Fragments

More than ever, writing is a means of salvaging the past. If I write about the weeping willow on the roadside that no longer exists, then it isn't dead. If I write about a day, a room, an encounter, a feeling, then it isn't lost. I've saved it from the void.

Tennessee Williams had a sister named Rose. She had delusions. Their mother allowed a lobotomy to be performed on her. Williams's tortured relationship with Rose (he felt guilty for not protecting her) surfaces in many of his plays.

In bed, reading as the rain falls.

But does an obsession make you a writer? Does grief make you a writer?

Something will come--it always comes--to devastate me.

I was almost mute as a child. People asked me if I could speak.

My relationship to time. My fear of it. The sense that it is drowning me, that I'm caught in a wave, being pulled away from what I love.

Grief sewn into me.

I forget in great swathes and remember in fragments.

Beautiful words: opaline, opalescent.

The unspoken, the unwritten, can kill you.

That moment when the full force of everything you've survived hits you and you feel like you're going to collapse.

Obsession is good. Obsession keeps me alive.

Grief is my obsession.

It's like grief gave birth to me. It's the defining experience of my life, all I know. Grief will also be the death of me.

Bear witness to your life. Bear your life.

I always feel like I'm writing what cannot be written but I must find the words and even if they're not enough they are all I have.

I fight to the death with language.

It still kills me that my father is dead. Writing the words "my father is dead" is unbearable.

You will write the grief one day. No, you're already writing it, in scraps and pieces that can be sewn together somehow.

I used to look at the trees and cry.

Don't let go--let in. Let in love, light, grief. Let in death.

When I'm alone, I read poetry aloud. I like hearing my voice fill a room.

I have an ache in my chest that I call father.

Writing as a way to remember the dead, speak to them.

Dreams take me to you

Grief is air, it's all around.

I can't do metaphor. I don't want to compare the feeling or experience to another thing. I want to write the feeling itself, the thing outside language, the thing that makes language impossible.

What is life? An accumulation of loss.

Must write these thoughts so they live outside me.

The unsaid always remains the unsaid

What do words make me feel? Alive, solid, substantial.

Talking to the dead before they're dead.

I write more about the dead than the living

Writing that resurrects

I made this of you. I made this for you.




Andrea Gibson - Piano

“The casket is a ladder,” says the preacher.
I remember the ring you gave me,
how I smashed it into pieces trying to decide
if it was real.

What note could you have left
for your mother’s favorite black dress
worn here?

For your brother outside the window
in the suit he wore to prom
smoking his heart into hatchet?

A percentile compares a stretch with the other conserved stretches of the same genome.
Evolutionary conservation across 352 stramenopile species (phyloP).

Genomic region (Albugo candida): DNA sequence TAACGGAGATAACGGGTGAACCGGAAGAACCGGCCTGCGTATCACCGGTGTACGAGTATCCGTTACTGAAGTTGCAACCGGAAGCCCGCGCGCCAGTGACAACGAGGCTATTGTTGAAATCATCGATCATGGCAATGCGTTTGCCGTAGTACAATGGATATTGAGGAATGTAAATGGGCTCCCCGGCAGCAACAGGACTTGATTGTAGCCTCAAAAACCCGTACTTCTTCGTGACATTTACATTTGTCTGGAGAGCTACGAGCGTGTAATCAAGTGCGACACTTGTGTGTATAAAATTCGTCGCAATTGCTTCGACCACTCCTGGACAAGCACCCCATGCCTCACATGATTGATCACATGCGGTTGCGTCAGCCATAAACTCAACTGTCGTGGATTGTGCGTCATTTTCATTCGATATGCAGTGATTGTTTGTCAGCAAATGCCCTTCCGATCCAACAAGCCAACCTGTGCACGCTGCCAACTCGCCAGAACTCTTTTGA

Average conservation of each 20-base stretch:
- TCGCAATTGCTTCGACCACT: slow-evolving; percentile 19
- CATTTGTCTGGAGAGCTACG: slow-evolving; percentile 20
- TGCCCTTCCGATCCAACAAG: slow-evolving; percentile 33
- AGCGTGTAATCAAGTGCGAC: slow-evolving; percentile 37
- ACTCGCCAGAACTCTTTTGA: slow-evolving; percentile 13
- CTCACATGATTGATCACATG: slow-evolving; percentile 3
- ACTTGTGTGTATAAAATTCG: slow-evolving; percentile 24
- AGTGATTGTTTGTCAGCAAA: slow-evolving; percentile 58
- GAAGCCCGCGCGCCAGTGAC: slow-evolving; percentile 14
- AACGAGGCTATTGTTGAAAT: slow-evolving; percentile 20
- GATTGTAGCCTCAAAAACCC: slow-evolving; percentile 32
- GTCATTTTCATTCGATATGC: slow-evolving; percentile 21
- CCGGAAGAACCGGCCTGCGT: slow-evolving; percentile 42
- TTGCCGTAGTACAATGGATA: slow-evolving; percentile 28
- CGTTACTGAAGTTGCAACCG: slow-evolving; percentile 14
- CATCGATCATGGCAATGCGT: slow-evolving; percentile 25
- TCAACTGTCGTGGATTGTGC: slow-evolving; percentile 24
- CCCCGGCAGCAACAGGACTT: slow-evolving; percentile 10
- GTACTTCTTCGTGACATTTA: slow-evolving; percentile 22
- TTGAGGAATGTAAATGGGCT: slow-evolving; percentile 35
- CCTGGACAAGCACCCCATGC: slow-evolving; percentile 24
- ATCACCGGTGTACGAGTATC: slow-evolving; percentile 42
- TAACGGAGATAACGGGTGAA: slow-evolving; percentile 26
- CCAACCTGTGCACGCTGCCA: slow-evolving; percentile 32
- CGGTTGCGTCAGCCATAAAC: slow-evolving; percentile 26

For your father refusing to take a tissue,
embarrassing the men with the nervous coughs?

For the car your cousin keeps calling a limo?
For your baby sister asking
why they are calling it a wake?

Last night I tore the feathers from my pillow
searching for the songs of the birds.

Morning came silent
as your bones,
and now your face, here
in this empty box,
resting like a piano on fire.

Is this the place
you wanted to go
the night I swallowed your cock like an opera
and your makeup melted from your cheekbones
onto the whiskey spilled dirt?

When you walked me home
the earth was still
between my teeth.
My lungs were an attic full of dust.

You kept flipping through
the photographs on my breath.
Everything inside me
was overexposed,
the glitter in my tough,
the slur in my family tree.

When I asked you to stay
my jaw was not a hinge.
There was nothing open in the question.

We all have bullets beneath our skin
we pray our lovers won’t flinch at when they find.
We all have sirens in our light.

But if you think this is a eulogy
you haven’t seen my nail beds.

I’ve already built too many wind chimes
from covered tailpipes
to lay anyone down that clean,

to write your release
with a pretty pen
to the pitch of your mother’s scream.

The only word
I have to give you
is good-bye.

If the casket is a ladder,

climb.


Naomi Shihab Nye - The Grieving Ring

When word of his death arrived
we sat in a circle for days
crying or not crying

long ago in the other country
girls balanced buckets
on their heads

now the old sweet water
rose from the spring
to swallow us

brothers shrank
children grew old
it felt fine to say nothing
about him
or something small

the way he carried
oranges and falafel
in his pockets

the way he was always
slightly mad

what he said to each
the last time
we saw him
hurt the worst

those unwritten letters
banging each head
till it felt bruised

now he would stand at the mirror
knotting his tie
for the rest of so many lives

Naomi Shihab Nye - My Grandmother in the Stars

It is possible we will not meet again
on earth. To think this fills my throat
with dust. Then there is only the sky
tying the universe together.

Just now the neighbor’s horse must be standing
patiently, hoof on stone, waiting for his day
to open. What you think of him,
and the village’s one heroic cow,
is the knowledge I wish to gather.
I bow to your rugged feet,
the moth-eaten scarves that knot your hair.

Where we live in the world
is never one place. Our hearts,
those dogged mirrors, keep flashing us
moons before we are ready for them.
You and I on a roof at sunset,
our two languages adrift,
heart saying, Take this home with you,
never again,
and only memory making us rich.